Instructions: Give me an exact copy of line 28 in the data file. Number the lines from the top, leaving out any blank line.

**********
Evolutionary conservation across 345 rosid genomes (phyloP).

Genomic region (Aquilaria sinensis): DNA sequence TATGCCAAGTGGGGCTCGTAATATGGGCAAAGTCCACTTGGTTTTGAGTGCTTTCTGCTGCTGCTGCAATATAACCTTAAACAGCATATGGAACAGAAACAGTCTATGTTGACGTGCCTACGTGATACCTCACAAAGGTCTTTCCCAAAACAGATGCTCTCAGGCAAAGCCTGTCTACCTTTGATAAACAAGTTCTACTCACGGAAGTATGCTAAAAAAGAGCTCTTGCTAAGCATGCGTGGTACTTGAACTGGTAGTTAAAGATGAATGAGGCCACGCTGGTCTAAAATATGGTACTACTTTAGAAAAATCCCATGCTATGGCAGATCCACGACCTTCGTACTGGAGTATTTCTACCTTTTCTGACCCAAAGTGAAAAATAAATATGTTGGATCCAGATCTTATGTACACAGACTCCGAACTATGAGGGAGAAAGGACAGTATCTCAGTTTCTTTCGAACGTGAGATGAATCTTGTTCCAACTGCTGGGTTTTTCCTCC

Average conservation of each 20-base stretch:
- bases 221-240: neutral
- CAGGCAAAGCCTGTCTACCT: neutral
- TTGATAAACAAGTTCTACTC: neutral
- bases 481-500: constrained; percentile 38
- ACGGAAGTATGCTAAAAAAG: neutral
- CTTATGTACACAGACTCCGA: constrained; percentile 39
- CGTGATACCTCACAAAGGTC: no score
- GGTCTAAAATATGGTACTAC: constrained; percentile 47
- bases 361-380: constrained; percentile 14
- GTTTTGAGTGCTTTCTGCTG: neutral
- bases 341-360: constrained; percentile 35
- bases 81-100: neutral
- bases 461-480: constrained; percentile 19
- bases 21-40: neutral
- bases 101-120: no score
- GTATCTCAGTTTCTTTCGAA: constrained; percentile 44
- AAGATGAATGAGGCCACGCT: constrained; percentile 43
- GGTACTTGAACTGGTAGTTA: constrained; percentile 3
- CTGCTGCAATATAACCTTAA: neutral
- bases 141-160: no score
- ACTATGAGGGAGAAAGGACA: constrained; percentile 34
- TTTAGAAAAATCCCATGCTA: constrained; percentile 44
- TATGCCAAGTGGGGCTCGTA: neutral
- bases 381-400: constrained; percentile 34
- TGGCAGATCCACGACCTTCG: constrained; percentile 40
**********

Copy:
- TGGCAGATCCACGACCTTCG: constrained; percentile 40